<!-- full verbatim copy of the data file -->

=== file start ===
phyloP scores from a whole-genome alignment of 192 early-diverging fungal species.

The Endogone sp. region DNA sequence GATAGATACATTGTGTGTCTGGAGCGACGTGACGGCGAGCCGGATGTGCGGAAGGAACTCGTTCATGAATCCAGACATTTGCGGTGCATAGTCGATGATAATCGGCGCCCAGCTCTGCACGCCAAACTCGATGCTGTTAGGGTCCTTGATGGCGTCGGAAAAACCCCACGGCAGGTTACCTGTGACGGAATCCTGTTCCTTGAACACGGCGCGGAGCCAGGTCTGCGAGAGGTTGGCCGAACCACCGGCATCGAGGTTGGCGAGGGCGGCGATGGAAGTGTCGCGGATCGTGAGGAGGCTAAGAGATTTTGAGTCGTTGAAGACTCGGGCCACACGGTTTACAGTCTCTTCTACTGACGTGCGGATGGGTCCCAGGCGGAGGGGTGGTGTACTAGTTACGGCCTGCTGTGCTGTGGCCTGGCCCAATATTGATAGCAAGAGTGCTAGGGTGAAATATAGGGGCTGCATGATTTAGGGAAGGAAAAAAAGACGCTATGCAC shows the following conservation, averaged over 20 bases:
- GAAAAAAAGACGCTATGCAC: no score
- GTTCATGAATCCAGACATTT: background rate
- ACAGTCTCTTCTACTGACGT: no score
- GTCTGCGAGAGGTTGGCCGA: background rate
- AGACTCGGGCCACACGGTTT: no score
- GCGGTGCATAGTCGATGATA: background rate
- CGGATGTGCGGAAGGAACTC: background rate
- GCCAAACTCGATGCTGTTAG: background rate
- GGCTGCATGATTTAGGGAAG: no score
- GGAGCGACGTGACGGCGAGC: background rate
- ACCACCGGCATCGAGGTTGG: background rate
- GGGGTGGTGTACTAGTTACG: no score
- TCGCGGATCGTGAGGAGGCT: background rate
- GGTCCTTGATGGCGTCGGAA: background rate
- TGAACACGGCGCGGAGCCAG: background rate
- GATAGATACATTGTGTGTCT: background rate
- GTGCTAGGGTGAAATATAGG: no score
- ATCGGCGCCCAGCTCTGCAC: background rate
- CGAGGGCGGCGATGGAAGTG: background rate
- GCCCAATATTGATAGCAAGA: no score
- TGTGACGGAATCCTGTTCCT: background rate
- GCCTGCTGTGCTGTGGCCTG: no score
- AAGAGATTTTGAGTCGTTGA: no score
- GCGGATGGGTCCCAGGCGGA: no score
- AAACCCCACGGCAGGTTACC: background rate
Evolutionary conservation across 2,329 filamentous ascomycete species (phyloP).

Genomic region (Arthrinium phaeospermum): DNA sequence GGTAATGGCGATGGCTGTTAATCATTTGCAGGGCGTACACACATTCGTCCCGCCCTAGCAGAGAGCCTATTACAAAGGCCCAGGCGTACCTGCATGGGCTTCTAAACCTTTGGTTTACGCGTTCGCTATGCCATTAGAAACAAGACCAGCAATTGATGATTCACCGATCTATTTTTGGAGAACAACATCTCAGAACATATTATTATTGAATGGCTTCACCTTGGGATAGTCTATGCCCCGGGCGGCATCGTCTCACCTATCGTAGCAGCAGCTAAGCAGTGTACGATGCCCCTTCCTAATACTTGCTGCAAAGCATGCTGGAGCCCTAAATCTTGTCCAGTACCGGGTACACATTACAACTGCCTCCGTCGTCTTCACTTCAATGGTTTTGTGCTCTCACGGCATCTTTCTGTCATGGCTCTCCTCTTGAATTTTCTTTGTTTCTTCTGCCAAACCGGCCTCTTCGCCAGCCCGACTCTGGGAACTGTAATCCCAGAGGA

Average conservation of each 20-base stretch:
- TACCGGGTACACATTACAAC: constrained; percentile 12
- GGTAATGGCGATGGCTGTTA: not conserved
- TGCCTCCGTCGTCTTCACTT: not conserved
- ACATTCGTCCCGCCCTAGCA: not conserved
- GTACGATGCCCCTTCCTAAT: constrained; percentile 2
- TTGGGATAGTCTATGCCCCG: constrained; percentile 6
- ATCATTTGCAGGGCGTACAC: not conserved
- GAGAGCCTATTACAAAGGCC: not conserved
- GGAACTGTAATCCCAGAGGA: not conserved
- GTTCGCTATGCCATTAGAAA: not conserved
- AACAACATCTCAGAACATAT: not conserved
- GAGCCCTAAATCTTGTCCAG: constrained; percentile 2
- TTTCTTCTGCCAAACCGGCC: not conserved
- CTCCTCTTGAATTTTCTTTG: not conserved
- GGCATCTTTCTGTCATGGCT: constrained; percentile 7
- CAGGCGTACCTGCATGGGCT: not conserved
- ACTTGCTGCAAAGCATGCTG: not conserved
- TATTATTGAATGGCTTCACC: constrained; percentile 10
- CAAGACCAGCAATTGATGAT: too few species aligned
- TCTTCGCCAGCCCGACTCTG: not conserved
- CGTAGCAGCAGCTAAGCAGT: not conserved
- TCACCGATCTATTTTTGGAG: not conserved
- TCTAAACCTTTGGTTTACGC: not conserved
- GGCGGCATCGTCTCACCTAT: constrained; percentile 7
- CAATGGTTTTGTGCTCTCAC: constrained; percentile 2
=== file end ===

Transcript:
phyloP scores from a whole-genome alignment of 192 early-diverging fungal species.

The Endogone sp. region DNA sequence GATAGATACATTGTGTGTCTGGAGCGACGTGACGGCGAGCCGGATGTGCGGAAGGAACTCGTTCATGAATCCAGACATTTGCGGTGCATAGTCGATGATAATCGGCGCCCAGCTCTGCACGCCAAACTCGATGCTGTTAGGGTCCTTGATGGCGTCGGAAAAACCCCACGGCAGGTTACCTGTGACGGAATCCTGTTCCTTGAACACGGCGCGGAGCCAGGTCTGCGAGAGGTTGGCCGAACCACCGGCATCGAGGTTGGCGAGGGCGGCGATGGAAGTGTCGCGGATCGTGAGGAGGCTAAGAGATTTTGAGTCGTTGAAGACTCGGGCCACACGGTTTACAGTCTCTTCTACTGACGTGCGGATGGGTCCCAGGCGGAGGGGTGGTGTACTAGTTACGGCCTGCTGTGCTGTGGCCTGGCCCAATATTGATAGCAAGAGTGCTAGGGTGAAATATAGGGGCTGCATGATTTAGGGAAGGAAAAAAAGACGCTATGCAC shows the following conservation, averaged over 20 bases:
- GAAAAAAAGACGCTATGCAC: no score
- GTTCATGAATCCAGACATTT: background rate
- ACAGTCTCTTCTACTGACGT: no score
- GTCTGCGAGAGGTTGGCCGA: background rate
- AGACTCGGGCCACACGGTTT: no score
- GCGGTGCATAGTCGATGATA: background rate
- CGGATGTGCGGAAGGAACTC: background rate
- GCCAAACTCGATGCTGTTAG: background rate
- GGCTGCATGATTTAGGGAAG: no score
- GGAGCGACGTGACGGCGAGC: background rate
- ACCACCGGCATCGAGGTTGG: background rate
- GGGGTGGTGTACTAGTTACG: no score
- TCGCGGATCGTGAGGAGGCT: background rate
- GGTCCTTGATGGCGTCGGAA: background rate
- TGAACACGGCGCGGAGCCAG: background rate
- GATAGATACATTGTGTGTCT: background rate
- GTGCTAGGGTGAAATATAGG: no score
- ATCGGCGCCCAGCTCTGCAC: background rate
- CGAGGGCGGCGATGGAAGTG: background rate
- GCCCAATATTGATAGCAAGA: no score
- TGTGACGGAATCCTGTTCCT: background rate
- GCCTGCTGTGCTGTGGCCTG: no score
- AAGAGATTTTGAGTCGTTGA: no score
- GCGGATGGGTCCCAGGCGGA: no score
- AAACCCCACGGCAGGTTACC: background rate
Evolutionary conservation across 2,329 filamentous ascomycete species (phyloP).

Genomic region (Arthrinium phaeospermum): DNA sequence GGTAATGGCGATGGCTGTTAATCATTTGCAGGGCGTACACACATTCGTCCCGCCCTAGCAGAGAGCCTATTACAAAGGCCCAGGCGTACCTGCATGGGCTTCTAAACCTTTGGTTTACGCGTTCGCTATGCCATTAGAAACAAGACCAGCAATTGATGATTCACCGATCTATTTTTGGAGAACAACATCTCAGAACATATTATTATTGAATGGCTTCACCTTGGGATAGTCTATGCCCCGGGCGGCATCGTCTCACCTATCGTAGCAGCAGCTAAGCAGTGTACGATGCCCCTTCCTAATACTTGCTGCAAAGCATGCTGGAGCCCTAAATCTTGTCCAGTACCGGGTACACATTACAACTGCCTCCGTCGTCTTCACTTCAATGGTTTTGTGCTCTCACGGCATCTTTCTGTCATGGCTCTCCTCTTGAATTTTCTTTGTTTCTTCTGCCAAACCGGCCTCTTCGCCAGCCCGACTCTGGGAACTGTAATCCCAGAGGA

Average conservation of each 20-base stretch:
- TACCGGGTACACATTACAAC: constrained; percentile 12
- GGTAATGGCGATGGCTGTTA: not conserved
- TGCCTCCGTCGTCTTCACTT: not conserved
- ACATTCGTCCCGCCCTAGCA: not conserved
- GTACGATGCCCCTTCCTAAT: constrained; percentile 2
- TTGGGATAGTCTATGCCCCG: constrained; percentile 6
- ATCATTTGCAGGGCGTACAC: not conserved
- GAGAGCCTATTACAAAGGCC: not conserved
- GGAACTGTAATCCCAGAGGA: not conserved
- GTTCGCTATGCCATTAGAAA: not conserved
- AACAACATCTCAGAACATAT: not conserved
- GAGCCCTAAATCTTGTCCAG: constrained; percentile 2
- TTTCTTCTGCCAAACCGGCC: not conserved
- CTCCTCTTGAATTTTCTTTG: not conserved
- GGCATCTTTCTGTCATGGCT: constrained; percentile 7
- CAGGCGTACCTGCATGGGCT: not conserved
- ACTTGCTGCAAAGCATGCTG: not conserved
- TATTATTGAATGGCTTCACC: constrained; percentile 10
- CAAGACCAGCAATTGATGAT: too few species aligned
- TCTTCGCCAGCCCGACTCTG: not conserved
- CGTAGCAGCAGCTAAGCAGT: not conserved
- TCACCGATCTATTTTTGGAG: not conserved
- TCTAAACCTTTGGTTTACGC: not conserved
- GGCGGCATCGTCTCACCTAT: constrained; percentile 7
- CAATGGTTTTGTGCTCTCAC: constrained; percentile 2